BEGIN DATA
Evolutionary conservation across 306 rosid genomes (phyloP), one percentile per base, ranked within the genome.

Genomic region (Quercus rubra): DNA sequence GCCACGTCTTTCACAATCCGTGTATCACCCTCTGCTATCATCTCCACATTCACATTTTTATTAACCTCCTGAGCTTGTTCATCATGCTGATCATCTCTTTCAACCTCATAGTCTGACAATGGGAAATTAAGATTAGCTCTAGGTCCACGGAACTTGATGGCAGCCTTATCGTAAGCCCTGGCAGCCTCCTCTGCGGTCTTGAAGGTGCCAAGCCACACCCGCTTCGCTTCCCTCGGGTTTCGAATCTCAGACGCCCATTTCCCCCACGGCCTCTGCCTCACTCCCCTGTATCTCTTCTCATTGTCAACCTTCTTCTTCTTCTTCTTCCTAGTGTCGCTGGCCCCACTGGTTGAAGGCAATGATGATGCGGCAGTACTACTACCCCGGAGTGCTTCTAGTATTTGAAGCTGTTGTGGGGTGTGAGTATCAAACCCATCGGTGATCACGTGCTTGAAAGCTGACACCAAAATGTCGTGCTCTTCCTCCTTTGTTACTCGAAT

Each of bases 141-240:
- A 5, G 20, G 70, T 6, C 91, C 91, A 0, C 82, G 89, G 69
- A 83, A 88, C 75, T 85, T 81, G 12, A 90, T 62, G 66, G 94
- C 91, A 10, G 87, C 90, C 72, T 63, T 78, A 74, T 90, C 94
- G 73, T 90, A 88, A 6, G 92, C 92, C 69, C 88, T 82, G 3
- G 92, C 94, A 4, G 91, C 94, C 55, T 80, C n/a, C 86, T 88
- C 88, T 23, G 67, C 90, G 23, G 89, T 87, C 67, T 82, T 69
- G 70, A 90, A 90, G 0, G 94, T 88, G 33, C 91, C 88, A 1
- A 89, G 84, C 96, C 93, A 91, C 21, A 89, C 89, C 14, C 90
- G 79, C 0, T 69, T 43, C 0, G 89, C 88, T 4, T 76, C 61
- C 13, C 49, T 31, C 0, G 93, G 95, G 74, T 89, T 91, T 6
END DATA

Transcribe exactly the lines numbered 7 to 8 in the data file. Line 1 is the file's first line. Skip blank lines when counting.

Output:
- G 73, T 90, A 88, A 6, G 92, C 92, C 69, C 88, T 82, G 3
- G 92, C 94, A 4, G 91, C 94, C 55, T 80, C n/a, C 86, T 88